But Hollywood and history are strange and uneasy bedfellows and not everyone is happy with the progeny they produce. Hollywood has played fast and loose with historical truth on so many occasions that we approach new movies based on history with not a little suspicion. But they keep coming and the latest soon to appear on a screen near you will be Roland Joffé’s new film, There Be Dragons – which some anticipate will be a return to form for the director of two of the most memorable films of the 1980s, The Mission and The Killing Fields, both again based on real events in history.

Joffé’s film, starring Charlie Cox, Wes Bentley, Dougray Scott and Olga Kurylenko, is set against the background of the horrors of the Spanish Civil War and the life of a canonised saint, Josemaría Escrivá (Cox), the founder of Opus Dei. The genre into which this movie fits, however, has much more in common with the historical novel than with films purporting to be a narrative account of historical events. In this there is a very open mixture of fact and fiction and without doubt the film-maker is setting out to show us what moves, inspires and shapes lives rather than give us a dry factual account of events. In every sense this is very much an auteur work since Joffé not only directs but also conceived and wrote the screenplay.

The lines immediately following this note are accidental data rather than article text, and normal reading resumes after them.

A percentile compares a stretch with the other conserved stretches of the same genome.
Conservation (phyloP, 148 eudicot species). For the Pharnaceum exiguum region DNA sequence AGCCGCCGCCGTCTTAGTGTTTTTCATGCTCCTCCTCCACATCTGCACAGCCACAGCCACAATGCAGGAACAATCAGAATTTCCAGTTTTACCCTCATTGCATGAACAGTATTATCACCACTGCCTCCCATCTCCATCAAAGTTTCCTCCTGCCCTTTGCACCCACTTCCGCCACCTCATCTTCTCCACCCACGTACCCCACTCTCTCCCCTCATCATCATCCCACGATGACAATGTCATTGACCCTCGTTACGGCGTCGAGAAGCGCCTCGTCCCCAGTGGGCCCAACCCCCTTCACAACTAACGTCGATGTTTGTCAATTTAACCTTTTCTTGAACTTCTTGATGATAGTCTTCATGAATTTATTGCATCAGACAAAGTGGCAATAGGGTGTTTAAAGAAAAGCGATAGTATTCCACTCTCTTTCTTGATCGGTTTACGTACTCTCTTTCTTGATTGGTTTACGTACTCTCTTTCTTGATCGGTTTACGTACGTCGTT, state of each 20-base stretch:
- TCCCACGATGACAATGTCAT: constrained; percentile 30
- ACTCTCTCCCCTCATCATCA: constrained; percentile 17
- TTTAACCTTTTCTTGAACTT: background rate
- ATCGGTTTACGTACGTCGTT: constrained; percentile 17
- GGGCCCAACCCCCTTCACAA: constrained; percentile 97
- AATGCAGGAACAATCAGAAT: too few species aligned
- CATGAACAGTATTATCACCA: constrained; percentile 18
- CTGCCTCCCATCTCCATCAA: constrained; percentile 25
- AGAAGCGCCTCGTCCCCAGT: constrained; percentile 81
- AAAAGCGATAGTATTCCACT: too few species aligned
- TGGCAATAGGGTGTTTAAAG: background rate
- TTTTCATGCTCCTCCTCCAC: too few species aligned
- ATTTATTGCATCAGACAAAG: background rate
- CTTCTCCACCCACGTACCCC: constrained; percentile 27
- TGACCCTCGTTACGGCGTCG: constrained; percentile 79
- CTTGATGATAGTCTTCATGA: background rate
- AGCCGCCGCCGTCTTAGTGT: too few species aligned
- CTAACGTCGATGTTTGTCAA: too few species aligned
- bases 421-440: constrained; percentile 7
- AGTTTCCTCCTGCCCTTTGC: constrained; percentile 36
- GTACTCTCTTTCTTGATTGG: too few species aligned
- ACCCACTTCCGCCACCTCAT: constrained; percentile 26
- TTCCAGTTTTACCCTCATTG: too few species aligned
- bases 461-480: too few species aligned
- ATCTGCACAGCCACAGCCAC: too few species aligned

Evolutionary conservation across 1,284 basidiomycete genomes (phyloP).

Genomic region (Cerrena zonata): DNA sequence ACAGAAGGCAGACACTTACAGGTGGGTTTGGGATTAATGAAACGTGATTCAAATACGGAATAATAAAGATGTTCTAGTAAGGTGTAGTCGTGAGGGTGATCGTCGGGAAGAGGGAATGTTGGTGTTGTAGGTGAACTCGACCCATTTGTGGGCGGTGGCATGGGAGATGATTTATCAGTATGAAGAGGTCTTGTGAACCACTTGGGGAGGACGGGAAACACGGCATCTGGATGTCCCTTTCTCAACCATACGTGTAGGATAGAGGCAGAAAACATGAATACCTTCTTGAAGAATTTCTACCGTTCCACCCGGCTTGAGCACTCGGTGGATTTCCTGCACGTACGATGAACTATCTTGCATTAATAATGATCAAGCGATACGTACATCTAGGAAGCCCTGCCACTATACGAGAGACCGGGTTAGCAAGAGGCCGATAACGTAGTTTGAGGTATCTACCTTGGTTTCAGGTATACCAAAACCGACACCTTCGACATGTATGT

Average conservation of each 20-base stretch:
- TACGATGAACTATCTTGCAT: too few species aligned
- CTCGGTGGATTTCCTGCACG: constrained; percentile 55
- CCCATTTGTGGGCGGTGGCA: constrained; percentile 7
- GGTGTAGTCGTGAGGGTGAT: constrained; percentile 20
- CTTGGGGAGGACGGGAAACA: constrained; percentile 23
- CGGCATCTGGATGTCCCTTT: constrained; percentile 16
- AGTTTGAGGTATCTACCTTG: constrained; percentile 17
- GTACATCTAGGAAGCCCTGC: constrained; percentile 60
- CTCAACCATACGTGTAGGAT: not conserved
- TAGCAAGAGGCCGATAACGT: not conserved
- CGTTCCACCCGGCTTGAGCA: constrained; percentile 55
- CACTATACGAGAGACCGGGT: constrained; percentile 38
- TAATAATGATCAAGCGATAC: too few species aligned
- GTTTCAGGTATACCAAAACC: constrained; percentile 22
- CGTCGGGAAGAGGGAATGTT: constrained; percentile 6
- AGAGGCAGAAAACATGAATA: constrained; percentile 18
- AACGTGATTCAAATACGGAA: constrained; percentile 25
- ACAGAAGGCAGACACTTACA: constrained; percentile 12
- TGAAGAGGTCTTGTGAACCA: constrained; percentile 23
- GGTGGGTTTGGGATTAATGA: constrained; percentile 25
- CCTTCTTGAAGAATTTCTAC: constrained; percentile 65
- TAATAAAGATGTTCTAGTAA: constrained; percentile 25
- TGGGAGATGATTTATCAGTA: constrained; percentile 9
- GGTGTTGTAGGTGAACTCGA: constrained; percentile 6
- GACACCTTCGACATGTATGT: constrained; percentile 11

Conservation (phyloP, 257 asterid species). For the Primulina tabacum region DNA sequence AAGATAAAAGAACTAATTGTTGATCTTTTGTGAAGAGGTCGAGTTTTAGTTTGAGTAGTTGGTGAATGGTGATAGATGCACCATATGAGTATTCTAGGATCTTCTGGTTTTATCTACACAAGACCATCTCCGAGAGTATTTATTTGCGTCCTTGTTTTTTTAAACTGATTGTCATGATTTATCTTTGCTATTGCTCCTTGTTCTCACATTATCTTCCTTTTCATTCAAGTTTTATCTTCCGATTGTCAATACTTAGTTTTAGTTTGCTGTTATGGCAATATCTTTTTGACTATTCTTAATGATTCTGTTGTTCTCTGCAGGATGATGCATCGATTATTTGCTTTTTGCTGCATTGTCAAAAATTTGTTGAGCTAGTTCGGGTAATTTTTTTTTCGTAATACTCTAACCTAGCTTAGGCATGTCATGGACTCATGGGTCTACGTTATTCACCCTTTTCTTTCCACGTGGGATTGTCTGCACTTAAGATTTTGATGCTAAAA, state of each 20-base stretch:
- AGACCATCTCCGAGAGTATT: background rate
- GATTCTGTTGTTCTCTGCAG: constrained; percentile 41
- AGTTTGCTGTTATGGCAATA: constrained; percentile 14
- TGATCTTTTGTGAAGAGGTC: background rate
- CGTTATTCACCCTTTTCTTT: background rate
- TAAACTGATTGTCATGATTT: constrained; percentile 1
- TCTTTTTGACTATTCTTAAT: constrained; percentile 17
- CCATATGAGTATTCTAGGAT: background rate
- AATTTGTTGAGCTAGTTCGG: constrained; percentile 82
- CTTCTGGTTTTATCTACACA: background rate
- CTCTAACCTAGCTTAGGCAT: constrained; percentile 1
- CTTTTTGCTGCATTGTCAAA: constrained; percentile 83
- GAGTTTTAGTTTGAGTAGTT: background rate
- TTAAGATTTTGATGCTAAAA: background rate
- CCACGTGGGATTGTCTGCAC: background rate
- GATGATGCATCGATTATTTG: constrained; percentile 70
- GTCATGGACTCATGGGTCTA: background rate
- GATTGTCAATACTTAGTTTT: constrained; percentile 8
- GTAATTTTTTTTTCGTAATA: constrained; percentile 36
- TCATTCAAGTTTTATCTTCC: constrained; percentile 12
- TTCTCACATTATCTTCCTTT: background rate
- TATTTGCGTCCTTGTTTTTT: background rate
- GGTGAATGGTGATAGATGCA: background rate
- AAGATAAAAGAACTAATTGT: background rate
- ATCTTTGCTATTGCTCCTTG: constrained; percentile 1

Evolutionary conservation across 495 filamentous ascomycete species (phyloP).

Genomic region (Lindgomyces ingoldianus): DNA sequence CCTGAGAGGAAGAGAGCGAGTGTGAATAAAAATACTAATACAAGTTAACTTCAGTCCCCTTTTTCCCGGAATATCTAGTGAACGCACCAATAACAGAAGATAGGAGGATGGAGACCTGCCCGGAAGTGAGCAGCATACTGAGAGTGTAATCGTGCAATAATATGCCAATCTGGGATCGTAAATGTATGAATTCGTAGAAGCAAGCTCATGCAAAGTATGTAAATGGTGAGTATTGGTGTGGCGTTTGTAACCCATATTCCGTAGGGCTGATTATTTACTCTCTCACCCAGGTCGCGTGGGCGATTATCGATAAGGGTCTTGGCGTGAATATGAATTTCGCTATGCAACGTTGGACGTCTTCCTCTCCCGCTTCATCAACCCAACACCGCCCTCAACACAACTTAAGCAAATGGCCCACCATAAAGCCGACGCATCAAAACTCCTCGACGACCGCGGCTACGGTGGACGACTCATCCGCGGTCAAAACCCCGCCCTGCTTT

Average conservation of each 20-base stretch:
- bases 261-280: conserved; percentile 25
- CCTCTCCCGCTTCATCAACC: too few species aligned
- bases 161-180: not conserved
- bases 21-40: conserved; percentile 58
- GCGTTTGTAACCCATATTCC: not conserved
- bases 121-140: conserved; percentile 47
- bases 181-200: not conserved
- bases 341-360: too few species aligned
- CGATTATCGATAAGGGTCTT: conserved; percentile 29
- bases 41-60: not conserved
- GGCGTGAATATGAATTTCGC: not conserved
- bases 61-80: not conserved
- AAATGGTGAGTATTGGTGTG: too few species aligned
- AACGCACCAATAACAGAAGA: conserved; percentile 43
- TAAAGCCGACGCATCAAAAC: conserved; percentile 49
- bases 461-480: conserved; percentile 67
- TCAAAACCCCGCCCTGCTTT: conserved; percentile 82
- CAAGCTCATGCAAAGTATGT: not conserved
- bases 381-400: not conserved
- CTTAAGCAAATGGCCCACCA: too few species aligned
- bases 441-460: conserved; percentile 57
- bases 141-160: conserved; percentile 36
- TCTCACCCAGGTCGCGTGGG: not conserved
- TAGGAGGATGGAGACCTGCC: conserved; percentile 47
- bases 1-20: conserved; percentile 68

Applebaum’s musing on history and cinema are in the context of The Way Back, the recently released Peter Weir film based on a “true story” of prisoners escaping from Stalin’s gulag back in the 1940s. The original story came in the form of a book called The Long Walk by Slavomir Rawicz, a Gulag survivor. It was a controversial book because while it appeared to be a first-hand account of Rawicz’s own story it later transpired that it was a story told to him by another escapee.

But, Applebaum argues that the story, certainly as portrayed in the film, is “true” in every way that matters. “Many of the camp scenes are taken directly from Soviet archives and memoirs. The starving men scrambling for garbage; the tattooed criminals, playing cards for the clothes of other prisoners; the narrow barracks; the logging camp; the vicious Siberian storms. Among the very plausible characters are an American who went to work on the Moscow subway and fell victim to the Great Terror of 1937, a Polish officer arrested after the Soviet Union’s 1939 invasion of Poland and a Latvian priest whose church was destroyed by the Bolsheviks.”